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I have to admit I have rolled my eyes more than once when people ask me “why do you use LinkedIn if you’re not looking for a job?”
In a world connected by computers, LinkedIn has become the best resource to build professional relationships. It is not just the place for recruiters and job seekers to be – VPs, Directors, CEOs … professionals of all kinds are active on LinkedIn.
So, how do I start growing my network and interacting with these people?

1. Search and Research

First, you need to figure out who you want to contact. You can search by role, name, company, and location and filter the results further by first or second-degree connections. I always recommend growing your network with all sorts of connections locally. You don’t want to limit yourself to just your industry or professional niche when thinking about your local connections. When it comes to the rest of the world, however, you should be a bit more targeted and focus on your own industry.
Your global professional networks will help you get more exposure within your industry and also make it easier for you to move on from your role when the time comes. Your local network should be more open. Living in a certain area, you will cross paths with different professionals. Those relationships can introduce you to someone that is of interest for your local business efforts. This advice is not always the same for everyone, since your role and nature of your business may make things different for you, but it does work in most cases.

LinkedIn allows you to reach out to people you might never meet otherwise. It gives you a chance to research them and find where they’re located, what kind of company they work for, their job title, their career path and interests, and much more.
This information is valuable when you want to establish a relationship. You usually have enough data in their profile to find some common ground to break the ice or at least get the conversation going.

2. Connect

I always say “Connect! Connect! Connect!” This is not Facebook where you only want your friends and people you meet in person. This is a professional network and anyone could potentially end up being a good professional link for you, now or in the future. So add everyone you know and start looking for those you would like to know.
Once you find the person you are looking for, you usually send an invite. Make sure you add a note expressing your interest in learning more about them and their initiatives and inviting for coffee or a call. Invites without a note have a higher chance of getting rejected. Also, don’t send 100 invites a day or LinkedIn will block you. I advise to keep it under 50 per day and not every day until you get your first 500.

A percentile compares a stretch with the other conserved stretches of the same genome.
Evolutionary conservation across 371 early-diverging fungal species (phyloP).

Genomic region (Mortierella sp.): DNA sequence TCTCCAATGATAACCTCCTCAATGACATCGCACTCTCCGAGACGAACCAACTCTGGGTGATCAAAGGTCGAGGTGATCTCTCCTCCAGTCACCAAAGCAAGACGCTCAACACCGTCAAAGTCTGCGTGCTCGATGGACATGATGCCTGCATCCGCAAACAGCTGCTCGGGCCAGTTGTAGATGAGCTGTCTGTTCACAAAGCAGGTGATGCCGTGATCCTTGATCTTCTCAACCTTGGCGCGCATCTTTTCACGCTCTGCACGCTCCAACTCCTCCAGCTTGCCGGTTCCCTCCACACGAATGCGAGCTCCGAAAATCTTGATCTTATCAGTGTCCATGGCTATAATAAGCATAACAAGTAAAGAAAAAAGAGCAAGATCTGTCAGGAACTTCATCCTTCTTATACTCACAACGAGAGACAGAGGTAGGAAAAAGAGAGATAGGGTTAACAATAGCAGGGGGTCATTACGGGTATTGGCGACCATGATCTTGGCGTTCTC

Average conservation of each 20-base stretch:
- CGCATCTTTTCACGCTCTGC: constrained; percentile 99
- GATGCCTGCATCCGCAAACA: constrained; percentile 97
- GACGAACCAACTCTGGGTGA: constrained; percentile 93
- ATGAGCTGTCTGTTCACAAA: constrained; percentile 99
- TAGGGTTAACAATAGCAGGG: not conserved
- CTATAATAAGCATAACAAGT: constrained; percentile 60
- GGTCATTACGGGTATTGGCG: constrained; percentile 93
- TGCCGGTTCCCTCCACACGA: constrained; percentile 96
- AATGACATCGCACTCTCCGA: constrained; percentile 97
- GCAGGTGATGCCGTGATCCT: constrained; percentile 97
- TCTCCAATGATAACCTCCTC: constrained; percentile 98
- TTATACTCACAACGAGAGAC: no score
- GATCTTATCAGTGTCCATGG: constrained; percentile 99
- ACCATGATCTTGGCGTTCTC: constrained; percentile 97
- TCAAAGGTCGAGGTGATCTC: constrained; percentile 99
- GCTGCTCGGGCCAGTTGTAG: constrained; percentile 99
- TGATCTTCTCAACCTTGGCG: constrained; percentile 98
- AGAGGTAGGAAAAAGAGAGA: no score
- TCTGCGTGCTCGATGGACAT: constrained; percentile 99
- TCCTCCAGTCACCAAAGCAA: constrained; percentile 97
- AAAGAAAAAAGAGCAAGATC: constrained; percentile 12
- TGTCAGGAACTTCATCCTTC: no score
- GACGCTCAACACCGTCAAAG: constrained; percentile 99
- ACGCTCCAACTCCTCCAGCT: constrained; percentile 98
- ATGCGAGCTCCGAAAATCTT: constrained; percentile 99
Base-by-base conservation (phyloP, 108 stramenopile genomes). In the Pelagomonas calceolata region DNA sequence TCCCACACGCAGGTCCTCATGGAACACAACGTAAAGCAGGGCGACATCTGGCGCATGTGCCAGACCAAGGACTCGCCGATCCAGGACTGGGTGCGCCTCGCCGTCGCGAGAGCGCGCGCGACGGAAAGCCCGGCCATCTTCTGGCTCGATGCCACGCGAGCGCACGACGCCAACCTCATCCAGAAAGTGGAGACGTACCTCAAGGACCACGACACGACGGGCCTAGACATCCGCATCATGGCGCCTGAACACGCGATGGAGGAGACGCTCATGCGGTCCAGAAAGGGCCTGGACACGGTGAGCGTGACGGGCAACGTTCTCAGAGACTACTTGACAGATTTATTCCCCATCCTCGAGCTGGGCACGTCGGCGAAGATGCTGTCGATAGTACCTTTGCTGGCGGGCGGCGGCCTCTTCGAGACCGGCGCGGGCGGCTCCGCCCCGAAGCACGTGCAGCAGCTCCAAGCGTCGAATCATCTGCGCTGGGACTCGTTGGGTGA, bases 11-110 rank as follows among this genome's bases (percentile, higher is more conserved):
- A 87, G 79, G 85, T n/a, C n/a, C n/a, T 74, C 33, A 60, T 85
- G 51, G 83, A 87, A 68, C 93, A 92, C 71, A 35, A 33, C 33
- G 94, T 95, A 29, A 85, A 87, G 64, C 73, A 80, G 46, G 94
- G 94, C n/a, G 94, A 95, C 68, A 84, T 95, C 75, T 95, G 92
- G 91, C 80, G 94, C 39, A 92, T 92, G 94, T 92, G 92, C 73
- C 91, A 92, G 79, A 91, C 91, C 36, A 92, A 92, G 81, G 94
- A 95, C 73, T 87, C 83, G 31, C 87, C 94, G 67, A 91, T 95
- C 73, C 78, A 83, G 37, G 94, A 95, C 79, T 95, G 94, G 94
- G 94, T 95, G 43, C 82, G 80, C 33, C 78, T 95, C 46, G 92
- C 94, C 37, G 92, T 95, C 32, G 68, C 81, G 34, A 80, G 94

You’ll be surprised to see that some people are happy to grab a coffee. However, please be careful – choose public places and take security measures such as telling someone else who and where you are meeting.

3. Groups

The group section of LinkedIn can enhance your opportunities of establishing meaningful conversations and being accepted by other individuals. When people see you have a group in common, they see a connection that makes you more interesting to them. Now, you need to be active and post something in those groups so that they get used to seeing your name. If you become a thought leader in groups that are interesting to you, eventually interesting people will reach out to connect with you!

4. LinkedIn Nearby

The latest from LinkedIn comes only with the mobile app. Now, when you click on your network, you can set up the “Nearby” option. This gives you the opportunity to see who from your network is close to you. It only works if both people activate it. This is perfect for conventions where we often miss some of the people we want to meet because they didn’t respond, or we didn’t think they would be attending. Now, you can send a message and say “Hey! I’m at the event too. Let’s meet for lunch.”

All of what I just explained will not work if you don’t have a good profile with a professional picture and a decent amount of activity. When you reach out to people, they check your profile as well. So make sure you have a presentable and friendly profile with a summary, job history, skills, and some articles or posts on your activity board. Remember, people want to connect with people.

So, are you ready to grow your network and business opportunities? Start by following the IIB Council and sending me a connection request!


Juliana No

Expert in Online Communication, Personal Branding & Business Development (BD) and more than 10 years of experience including working with Fortune 500 companies as well as small enterprises in different countries. Currently the BD Manager for Atrium Staffing’s Managed Services Division. She is also a content writer of the Digital Trends section for a monthly subscription of elEconomista as well as other publications, a Co-Chair at the National Diversity Council in Florida & active member of HAPBWA and the Hispanic Chamber of Commerce of Metro Orlando.

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